This is a pretty interesting move by Tom Ricketts and the Cubs in order to commence massive renovations at Wrigley Field for the next few years. The Ricketts Family clearly wants to keep the Cubs at Wrigley Field and they are appealing to legislators and Cubs fans to make it happen. The Ricketts sent a letter to Cubs season ticket holders and Wrigleyville residents this week urging them to back a bill that will be up for vote at the Illinois General Assembly soon. Cubs fans pay a 12% amusement tax on all Cubs ticket sales. The bill would provide that a portion of the revenue generated from such amusement tax would be invested directly in the preservation and development of Wrigley Field in order to keep the ball park on the North Side of Chicago. Rickets specifically stated the following in his letter — “The plan is fair, simple, and solves the problem. Most importantly, it will not increase taxes paid by Cubs fans or anyone else and will not create any new taxes… We have an opportunity in this upcoming legislative session to begin the process of renovating and restoring Wrigley Field and securing its continued future contributions to the Lakeview economy.”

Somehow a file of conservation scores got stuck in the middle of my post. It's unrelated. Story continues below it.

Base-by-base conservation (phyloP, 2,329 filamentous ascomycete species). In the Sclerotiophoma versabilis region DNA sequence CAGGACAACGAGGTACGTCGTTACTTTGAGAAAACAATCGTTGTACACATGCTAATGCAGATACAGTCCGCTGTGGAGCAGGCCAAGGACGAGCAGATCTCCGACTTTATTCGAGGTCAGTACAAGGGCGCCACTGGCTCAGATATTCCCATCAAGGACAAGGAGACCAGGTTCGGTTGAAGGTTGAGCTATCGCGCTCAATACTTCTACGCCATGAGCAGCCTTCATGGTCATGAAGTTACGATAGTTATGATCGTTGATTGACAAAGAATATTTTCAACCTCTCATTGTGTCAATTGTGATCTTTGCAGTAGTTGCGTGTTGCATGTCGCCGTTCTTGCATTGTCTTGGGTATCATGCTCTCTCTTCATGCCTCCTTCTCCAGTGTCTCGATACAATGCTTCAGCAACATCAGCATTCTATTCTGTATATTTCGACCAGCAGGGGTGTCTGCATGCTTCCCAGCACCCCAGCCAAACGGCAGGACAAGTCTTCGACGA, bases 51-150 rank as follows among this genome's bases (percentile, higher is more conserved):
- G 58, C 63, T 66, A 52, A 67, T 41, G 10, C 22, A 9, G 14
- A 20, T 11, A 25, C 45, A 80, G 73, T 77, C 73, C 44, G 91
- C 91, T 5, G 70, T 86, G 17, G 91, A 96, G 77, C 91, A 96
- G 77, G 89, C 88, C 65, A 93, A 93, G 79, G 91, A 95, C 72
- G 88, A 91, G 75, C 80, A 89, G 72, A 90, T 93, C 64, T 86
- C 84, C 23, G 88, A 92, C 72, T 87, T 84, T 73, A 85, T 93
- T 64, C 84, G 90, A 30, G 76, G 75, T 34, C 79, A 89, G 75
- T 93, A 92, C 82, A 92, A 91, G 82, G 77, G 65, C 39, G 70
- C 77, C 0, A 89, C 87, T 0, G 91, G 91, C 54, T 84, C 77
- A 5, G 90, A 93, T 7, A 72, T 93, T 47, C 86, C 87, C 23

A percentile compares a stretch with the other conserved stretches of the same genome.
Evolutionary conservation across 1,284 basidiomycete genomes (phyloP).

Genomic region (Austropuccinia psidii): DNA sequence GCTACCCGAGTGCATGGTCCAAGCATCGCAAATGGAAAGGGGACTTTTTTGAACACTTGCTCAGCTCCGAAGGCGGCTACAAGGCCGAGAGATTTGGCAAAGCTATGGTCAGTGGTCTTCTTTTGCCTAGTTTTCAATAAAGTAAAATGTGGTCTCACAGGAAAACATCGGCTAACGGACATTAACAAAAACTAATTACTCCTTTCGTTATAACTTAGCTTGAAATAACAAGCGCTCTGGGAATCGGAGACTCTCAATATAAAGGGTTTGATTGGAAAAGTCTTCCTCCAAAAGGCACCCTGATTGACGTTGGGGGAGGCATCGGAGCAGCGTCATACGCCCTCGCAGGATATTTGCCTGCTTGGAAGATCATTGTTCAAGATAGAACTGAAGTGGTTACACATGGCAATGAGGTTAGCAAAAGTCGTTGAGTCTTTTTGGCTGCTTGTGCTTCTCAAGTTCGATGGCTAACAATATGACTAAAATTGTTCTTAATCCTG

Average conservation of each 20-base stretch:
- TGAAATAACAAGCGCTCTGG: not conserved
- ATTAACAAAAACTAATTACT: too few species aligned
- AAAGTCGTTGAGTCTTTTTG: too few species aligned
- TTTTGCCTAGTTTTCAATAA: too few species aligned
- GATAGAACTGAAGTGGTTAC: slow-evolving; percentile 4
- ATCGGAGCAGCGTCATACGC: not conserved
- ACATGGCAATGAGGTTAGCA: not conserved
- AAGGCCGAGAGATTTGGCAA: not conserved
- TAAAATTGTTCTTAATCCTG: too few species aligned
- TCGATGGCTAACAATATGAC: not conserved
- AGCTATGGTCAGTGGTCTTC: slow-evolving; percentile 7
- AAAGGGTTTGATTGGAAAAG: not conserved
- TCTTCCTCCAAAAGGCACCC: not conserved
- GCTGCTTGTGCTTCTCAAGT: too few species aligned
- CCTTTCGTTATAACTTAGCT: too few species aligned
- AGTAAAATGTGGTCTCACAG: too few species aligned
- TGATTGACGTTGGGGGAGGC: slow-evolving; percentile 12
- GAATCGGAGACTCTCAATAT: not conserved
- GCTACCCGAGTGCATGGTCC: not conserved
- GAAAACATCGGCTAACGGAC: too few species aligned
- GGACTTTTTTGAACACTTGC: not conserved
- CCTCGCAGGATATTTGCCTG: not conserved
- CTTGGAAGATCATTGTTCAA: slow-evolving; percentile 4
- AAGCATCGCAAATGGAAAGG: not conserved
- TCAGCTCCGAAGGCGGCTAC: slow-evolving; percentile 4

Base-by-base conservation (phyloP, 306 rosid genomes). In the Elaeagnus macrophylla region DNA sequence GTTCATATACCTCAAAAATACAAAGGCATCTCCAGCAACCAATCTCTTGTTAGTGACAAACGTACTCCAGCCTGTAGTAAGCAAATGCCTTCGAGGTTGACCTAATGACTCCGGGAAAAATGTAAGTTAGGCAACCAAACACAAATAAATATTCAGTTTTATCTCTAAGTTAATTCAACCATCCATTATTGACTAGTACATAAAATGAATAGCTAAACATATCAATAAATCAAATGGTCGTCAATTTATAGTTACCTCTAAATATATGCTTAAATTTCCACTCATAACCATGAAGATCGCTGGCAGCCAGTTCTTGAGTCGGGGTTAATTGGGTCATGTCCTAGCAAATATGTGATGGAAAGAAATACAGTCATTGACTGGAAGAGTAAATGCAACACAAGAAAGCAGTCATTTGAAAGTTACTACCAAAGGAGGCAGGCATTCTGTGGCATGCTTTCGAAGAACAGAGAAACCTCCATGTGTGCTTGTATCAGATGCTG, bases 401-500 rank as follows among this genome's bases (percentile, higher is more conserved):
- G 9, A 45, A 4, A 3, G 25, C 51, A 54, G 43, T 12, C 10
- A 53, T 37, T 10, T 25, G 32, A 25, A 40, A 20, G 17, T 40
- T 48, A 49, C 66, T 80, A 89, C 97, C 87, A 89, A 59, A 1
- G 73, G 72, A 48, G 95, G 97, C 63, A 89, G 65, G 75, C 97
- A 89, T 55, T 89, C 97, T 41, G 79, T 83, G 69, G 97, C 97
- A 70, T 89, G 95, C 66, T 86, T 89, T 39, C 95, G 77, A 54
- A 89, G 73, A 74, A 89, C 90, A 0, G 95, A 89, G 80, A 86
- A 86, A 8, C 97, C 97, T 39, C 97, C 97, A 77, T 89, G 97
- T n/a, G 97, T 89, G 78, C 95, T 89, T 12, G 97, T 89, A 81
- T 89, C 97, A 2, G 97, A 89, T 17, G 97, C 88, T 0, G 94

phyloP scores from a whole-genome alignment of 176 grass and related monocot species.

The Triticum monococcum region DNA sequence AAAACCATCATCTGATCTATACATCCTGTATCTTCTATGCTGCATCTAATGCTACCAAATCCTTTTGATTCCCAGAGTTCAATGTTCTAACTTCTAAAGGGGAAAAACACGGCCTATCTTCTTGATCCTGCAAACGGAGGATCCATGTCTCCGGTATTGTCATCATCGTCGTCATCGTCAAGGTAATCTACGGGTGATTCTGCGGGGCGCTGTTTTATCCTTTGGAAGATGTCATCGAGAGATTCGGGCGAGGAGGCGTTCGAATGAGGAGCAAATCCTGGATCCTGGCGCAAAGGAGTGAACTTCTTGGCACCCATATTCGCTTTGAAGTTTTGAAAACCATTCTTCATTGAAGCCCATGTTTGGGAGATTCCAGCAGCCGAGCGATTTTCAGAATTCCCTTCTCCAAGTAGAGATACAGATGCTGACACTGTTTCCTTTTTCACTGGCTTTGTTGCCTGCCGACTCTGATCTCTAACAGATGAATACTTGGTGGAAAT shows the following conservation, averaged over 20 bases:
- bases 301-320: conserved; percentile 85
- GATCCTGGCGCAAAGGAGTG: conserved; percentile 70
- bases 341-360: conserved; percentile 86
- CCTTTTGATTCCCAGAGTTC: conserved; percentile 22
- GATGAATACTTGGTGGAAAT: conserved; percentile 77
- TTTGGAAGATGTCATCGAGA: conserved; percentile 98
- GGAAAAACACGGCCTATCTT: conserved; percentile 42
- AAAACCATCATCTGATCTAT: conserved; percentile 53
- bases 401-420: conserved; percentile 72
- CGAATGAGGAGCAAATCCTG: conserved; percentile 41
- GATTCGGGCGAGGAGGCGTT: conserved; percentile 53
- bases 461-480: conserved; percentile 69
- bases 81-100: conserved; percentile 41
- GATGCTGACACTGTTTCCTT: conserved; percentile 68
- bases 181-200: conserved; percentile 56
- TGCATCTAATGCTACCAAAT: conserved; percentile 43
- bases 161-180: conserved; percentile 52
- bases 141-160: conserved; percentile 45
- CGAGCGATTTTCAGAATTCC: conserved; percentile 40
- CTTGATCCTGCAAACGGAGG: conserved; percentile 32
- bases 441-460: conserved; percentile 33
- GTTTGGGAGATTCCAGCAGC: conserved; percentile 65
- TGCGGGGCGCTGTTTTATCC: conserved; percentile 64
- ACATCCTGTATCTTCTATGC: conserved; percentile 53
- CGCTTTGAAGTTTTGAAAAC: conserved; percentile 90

Bonds would be issued to fund the long-term improvements to the ballpark. The Cubs paid $16.1 million in City of Chicago and Cook County amusement taxes in 2009. The Cubs would guarantee at least that much each year during the renovation process and any taxes in excess of that $16.1 million amount (through increased ticket prices or increased sales revenues based upon the year) would go directly back to pay off the bonds. This was a smart move by the Ricketts Family. Fans like this move because it won’t raise their own taxes or what they are going to pay for their Cubs tickets, plus it ensures fans that Wrigley Field will stay right here in Wrigleyville. Wrigleyville residents should also like this. While some complain about the noise and negative impact of night games and rowdy crowds, those people don’t truly understand how the presence of Wrigley Field and the bars and restaurants that surround the ballpark actually help keep the community thriving and increase property values. This should give business owners confidence to continue to build and develop in the area because they will know that the Ricketts don’t plan on moving the stadium out of Wrigleyville. By appealing to both bases, the Ricketts are trying to build a strong coalition to get the bill approved. If approved, having $200 million to invest in the preservation and development of Wrigley Field (to build new suites, a new scoreboard, new advertising opportunities, etc.) will only help them increase the value of their Cubs assets. Give ’em credit – they might not be putting a winning team on the field just yet, but they are positioning themselves to have a long successful run in the near future.